Part I: Goodbye Sam
Sam was a pill. One you swallowed sideways and got stuck in your throat. I spent three months dating Sam. Correction- I spent three months trying to break up with Sam, but couldn’t.
Sam and I suffered from a very common problem, one that meant we couldn’t break up. We both needed to be right. It didn’t matter that the relationship was shit and we both knew it. I needed to prove that the break up was her fault, and she needed to prove that it was mine..
“You only want to have sex with me when you’re drunk” I would say, and we would argue that for two hours. Followed by her suggesting that I only wanted to be with her for the sex, and another two-hour argument. To this day I am not entirely certain if she had siblings or followed politics, but I am certain we argued about how I didn’t ask her about either of those things for two hours.
Sam and I didn’t break up really, at some point I just stopped having the fight. Without the constant back-and-forth the drive to keep seeing each other dissipated, and we parted ways. I never did get my books back, but in the long run I am fine sacrificing the $39.95.
Part II: Hello Kim
Kim agreed to meet me for a drink at a NYC bar that insisted on having no name and an unwritten dress code rule that men should wear suspenders. I wore a belt; like an adult. I ordered my whiskey and when the gentleman asked me about the “shape & size of my ice” I realized I was going to be paying far too much for my Jack Daniels. I laid down $10 on the table, and the bartender said, “It’s $12, sir.” When I replied with some quip about taking it neat and saving the $6 ice charge, he did not laugh. The person next to me was “reading The Fountainhead ironically,” or so he told his friend. Which meant two things: 1.) He had no idea what Irony meant 2.) He was entirely not worth knowing.
Kim arrived and sat down, she was an attractive girl but in a very typical way. Farah Fawcett hair, and legs that were meant for summer. She ordered a Gin & Tonic, and attempted to spark up a conversation. It didn’t take long for me to realize that we had nothing in common, but being freshly single with a strong desire for sexual intercourse, I quickly hatched a plan. Whenever the conversation would lull or we she would start to lose interest I would talk about my nephew, and how much I loved him.
“Awww, you sound like the best uncle.” She would reply, entirely unaware that at this point in the game my nephew had been in my presence only once and had slept through the entire visit. Hell, I wasn’t sure at the time what his middle name was… Come to think of it I am still drawing a blank and he is 18 months old now. When stories of the nephew stopped working as easily, I started pulling up random photos of him on my phone.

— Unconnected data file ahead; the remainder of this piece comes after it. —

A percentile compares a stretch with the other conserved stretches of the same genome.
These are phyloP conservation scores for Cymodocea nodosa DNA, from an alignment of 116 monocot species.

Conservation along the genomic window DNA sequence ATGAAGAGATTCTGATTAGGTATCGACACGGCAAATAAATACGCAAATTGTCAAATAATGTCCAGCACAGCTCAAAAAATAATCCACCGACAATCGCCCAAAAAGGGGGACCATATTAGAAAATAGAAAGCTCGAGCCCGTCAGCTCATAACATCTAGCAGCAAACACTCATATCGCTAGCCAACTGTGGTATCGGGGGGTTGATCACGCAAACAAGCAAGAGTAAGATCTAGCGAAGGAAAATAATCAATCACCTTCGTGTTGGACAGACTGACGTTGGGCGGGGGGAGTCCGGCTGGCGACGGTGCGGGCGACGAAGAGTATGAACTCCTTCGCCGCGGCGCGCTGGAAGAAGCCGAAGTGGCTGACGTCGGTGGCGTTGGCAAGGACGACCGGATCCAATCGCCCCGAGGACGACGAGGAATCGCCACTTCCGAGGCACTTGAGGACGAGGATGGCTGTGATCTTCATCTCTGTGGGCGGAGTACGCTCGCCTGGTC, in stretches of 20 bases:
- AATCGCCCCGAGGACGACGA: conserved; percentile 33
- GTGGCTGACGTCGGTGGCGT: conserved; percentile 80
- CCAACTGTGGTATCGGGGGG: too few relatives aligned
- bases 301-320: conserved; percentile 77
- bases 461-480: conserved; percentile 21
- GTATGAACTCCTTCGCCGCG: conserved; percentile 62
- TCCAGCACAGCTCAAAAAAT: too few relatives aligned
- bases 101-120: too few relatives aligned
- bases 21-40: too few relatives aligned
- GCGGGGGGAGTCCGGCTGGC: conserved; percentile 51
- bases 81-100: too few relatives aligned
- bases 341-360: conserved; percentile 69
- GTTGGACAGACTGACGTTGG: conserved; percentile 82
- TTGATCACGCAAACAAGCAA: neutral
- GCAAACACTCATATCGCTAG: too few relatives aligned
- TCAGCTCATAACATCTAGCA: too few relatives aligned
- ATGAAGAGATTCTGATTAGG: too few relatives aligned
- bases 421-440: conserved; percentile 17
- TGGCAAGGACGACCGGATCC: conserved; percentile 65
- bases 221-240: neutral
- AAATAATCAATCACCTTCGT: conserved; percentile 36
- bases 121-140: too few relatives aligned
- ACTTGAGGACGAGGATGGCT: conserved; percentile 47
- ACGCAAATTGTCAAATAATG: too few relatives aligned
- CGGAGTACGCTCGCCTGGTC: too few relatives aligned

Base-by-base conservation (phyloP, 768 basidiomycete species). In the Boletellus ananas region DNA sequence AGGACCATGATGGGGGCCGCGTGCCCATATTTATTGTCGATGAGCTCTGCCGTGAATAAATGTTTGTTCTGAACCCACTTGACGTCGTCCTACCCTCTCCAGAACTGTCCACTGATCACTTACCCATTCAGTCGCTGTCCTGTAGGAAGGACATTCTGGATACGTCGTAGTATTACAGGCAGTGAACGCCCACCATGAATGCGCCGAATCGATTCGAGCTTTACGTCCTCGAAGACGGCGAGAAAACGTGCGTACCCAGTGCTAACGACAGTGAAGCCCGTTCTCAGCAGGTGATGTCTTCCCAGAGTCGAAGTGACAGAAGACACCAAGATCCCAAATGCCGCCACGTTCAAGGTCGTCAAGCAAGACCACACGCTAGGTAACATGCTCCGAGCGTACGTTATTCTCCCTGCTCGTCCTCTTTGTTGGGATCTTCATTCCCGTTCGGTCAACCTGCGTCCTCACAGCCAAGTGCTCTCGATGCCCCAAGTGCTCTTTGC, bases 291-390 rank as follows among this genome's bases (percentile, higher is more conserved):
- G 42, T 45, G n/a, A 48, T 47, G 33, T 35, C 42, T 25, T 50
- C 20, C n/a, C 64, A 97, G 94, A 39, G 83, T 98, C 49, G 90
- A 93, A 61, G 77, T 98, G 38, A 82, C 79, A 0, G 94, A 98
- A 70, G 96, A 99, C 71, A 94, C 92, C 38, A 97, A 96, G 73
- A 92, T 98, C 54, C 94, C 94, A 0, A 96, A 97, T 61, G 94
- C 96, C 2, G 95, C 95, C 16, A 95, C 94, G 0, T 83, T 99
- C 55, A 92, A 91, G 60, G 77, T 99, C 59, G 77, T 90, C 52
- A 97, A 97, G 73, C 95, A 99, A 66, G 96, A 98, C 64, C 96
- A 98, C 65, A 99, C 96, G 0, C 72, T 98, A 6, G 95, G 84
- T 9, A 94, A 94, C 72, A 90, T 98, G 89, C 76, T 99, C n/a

Part III: The Train Companion
The pictures worked like a charm, and within 10 minutes I was able to navigate us out of this bar and towards the train station. I had pretty reasonably sealed the deal, and she was holding my arm like it was a life-preserver and she was in shark infested waters. We boarded the F train and sat down. It was crowded.
At the next station a man boarded the train brandishing a giant metallic scepter, and a crown of sorts and sat down next to us on Kim’s side. Within minutes of the doors closing he began to mutter loudly to himself a stream of consciousness that would make Jack Kerouac sound like a hack.
“I don’t know man, its cold outside…. It’s fashion week…. The Jews control this city…” he muttered loudly directed at no one in particular. New Yorkers, having long since gotten used to sharing their city with this brand of crazy, followed the rules:
1.) Do not break the imaginary semi-circle perimeter that is set up to make sure everyone behind it is just out of reach of his “beating-scepter”
2.) Stare at your book or phone.
3.) If you have headphones put them on immediately.
4.) Do not make eye contact with the man.
5.) Do not react to anything he is saying.
I broke all of these rules. Almost immediately I began to stare at this man and laugh at his hilarious (occasionally accurate, since it was in fact fashion week) insights. My date and I were definitely not sitting outside “The Bashing Zone,” and I had put away my phone to give the gentleman my undivided attention.
Kim: Can we get off the train here? This man is giving me the creeps.
Homeless man: I got the good Genes… not those fag genes. My parents passed on the good stuff… and I look good wearing them too (he said admiring his pants.)
Me: Are you kidding?! He’s invented his own lexicon, utilizing homophonic heterographs! This is fascinating!
Kim: I don’t feel safe.
Homeless man: It is 47 Degrees outside, and I AM NOT A FAGGOT! WHO SAID THAT?!
Me: What? Don’t worry about it. Think of it as an adventure; there’s a little bit of risk involved in every adventure.
Seven stops later we had arrived at our destination and despite my protests and pleas to remain on the train she forced me off with her. After several steps back in the direction of our neighborhood, I suddenly realized that what had felt like a done deal was now anything but. “Did I show you the photo of him next to a football? Look, they’re the same size.” I said to a clearly disinterested Kim. She was still very smitten with me, and I would certainly be given a second chance, but she was not going to let someone who was this enamored with crazy homeless man into her apartment after a first date.
Little did she know that date two would be a Hardcore Punk band that smelled way more of piss than our mysterious train companion.